Christmas ads tend to the apocalyptic when encouraging your purchases: Hurry! Don't miss out! Last days! But those great pre-Christmas buys can turn into a post-Christmas hell of debt and credit card regret.
"Our number-one piece of advice is to set a budget and do your best to stick to it," says Consumer's head of research, Jessica Wilson.
"One of the biggest issues is blowing that budget, spending more than you anticipated and making impulse buys, particularly when shopping online and paying for products that don't turn up. Then you have to chase them for your money and a New Zealand website address doesn't necessarily mean it is based here."
Often offers look cheap but aren't once various fees and charges are added. Or you may find the item is regularly available for the "special" cost or for less elsewhere.
"Arrange gift-giving limits with family, or only buy for particular people," advises Wilson. Don't be afraid of looking out for second-hand gifts. Make an agreement to buy a particular gift when it is on sale."
Then there are the Christmas cards.
"Some gift cards have such a short expiry date they can expire before the person has a chance to use it in six or even 12 months. Our advice is to pressure them to honour it even if it has expired, but the best cards have no expiry date."
Or maybe don't give things.
"There is a bit of a trend towards people who are concerned about for the environment to look for other options that are more event based."
Aren't beach holidays the best? Cooking not just for your family but for your kids' friends and those people who've been renting the bach next to you for the past 20 years and seem to turn up with their wine at 5 o'clock every night. Dealing with the sunburn that really defines a Kiwi Christmas. But there are alternatives.
Flight Centre travel broker Jo Peterson says the best all-round Christmas holiday is a cruise – any duration, any destination. No cooking, no cleaning, everyone gets a break from everything and cruises have activities for all age levels and all kinds of interests.
They might take some saving up but there's also excellent value to be had.
"I always advise people to wait for a special. If it's Christmas time, the big thing is to book in advance or you can miss out or end up paying way more than you need to."
Peterson says it's important to remember the holiday basics too.
"Make sure insurance, passports and visas are up to date. There is no stress-free holiday without current documents."
And if you don't opt for a Caribbean cruise, and do insist on renting a bach or putting up a tent at the camp, you can make that a stress-free time for everyone with a little planning. Plan to share the load with cooking and other chores. Make sunblock and insect repellent a ritual rather than an afterthought.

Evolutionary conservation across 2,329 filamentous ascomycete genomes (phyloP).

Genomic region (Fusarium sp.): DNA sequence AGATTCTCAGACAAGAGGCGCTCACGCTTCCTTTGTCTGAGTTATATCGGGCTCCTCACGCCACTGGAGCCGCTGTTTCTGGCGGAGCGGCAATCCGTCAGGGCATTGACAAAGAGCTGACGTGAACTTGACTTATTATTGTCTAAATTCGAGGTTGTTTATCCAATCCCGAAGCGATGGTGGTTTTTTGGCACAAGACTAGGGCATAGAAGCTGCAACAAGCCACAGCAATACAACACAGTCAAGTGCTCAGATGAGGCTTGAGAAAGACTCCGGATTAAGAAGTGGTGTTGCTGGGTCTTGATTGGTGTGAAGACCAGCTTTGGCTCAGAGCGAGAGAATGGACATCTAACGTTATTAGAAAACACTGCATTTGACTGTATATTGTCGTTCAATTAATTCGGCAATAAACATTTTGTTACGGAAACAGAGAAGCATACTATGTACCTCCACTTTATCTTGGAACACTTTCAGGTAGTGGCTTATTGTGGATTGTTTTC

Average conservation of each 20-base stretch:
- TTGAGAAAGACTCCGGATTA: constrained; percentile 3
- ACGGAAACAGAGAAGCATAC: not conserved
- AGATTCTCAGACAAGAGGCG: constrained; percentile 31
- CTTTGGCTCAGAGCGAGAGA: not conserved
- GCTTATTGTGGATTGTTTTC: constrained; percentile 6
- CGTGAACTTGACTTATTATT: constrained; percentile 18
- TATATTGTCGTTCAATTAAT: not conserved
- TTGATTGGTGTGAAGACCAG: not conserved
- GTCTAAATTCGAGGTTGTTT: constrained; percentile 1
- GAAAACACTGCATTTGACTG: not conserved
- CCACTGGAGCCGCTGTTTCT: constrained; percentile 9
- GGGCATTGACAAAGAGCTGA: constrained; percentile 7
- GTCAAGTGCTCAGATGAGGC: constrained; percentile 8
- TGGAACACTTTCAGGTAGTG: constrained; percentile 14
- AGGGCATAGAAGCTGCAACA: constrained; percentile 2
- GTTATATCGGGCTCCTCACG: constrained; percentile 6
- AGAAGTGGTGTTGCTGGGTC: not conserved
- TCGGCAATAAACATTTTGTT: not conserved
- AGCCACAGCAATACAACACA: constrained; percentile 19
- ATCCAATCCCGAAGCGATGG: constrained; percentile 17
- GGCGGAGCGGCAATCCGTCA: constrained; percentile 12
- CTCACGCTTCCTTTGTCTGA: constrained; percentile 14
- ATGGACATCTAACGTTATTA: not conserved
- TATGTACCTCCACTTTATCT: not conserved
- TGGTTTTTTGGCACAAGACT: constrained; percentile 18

Paterson says above all it's important to remember what holidays are for: "People have been working hard all year. Everyone is tired. They want to flop and drop."
Your children go out of their way to be perfectly behaved at this time of year because they know that Father Christmas or his representative on Earth will be sure to supply every item on their long list of wished-for gifts if they do. So why the meltdown when they get the cruddy iPhone XR instead of the iPhone 11Pro?
"Christmas has been hijacked by commercialism, so it's really big business and that's expensive for parents," says Jo Batts, a family coach at The Parenting Place.
"Anything that is expensive can be incredibly stressful.
"Our top tip is that Christmas is about more than just presents. It existed long before shopping malls. Christmas has to be less about the accumulation of stuff and more about valuing things that matter. That could be our faith, our family our friends, having a few days off work, enjoying our beautiful country and just being together. It's about taking the focus off the presents and moving it onto rituals and tradition and routines that centre around what is important to us."
Batts says kids are happy to get with the programme.
"We don't need to justify ourselves. It's about having confidence in what we do, rather than explaining what we're not doing.
"Resist the urge to over-promise. Kids are good at knowing that there are limits. It's an opportunity to do what we always do and model some great values."
And one of those values, traditionally, is generosity.
"Christmas can be about helping other people in our community How you do it is up to you but it's really good to get our kids out of the "me me me" habit.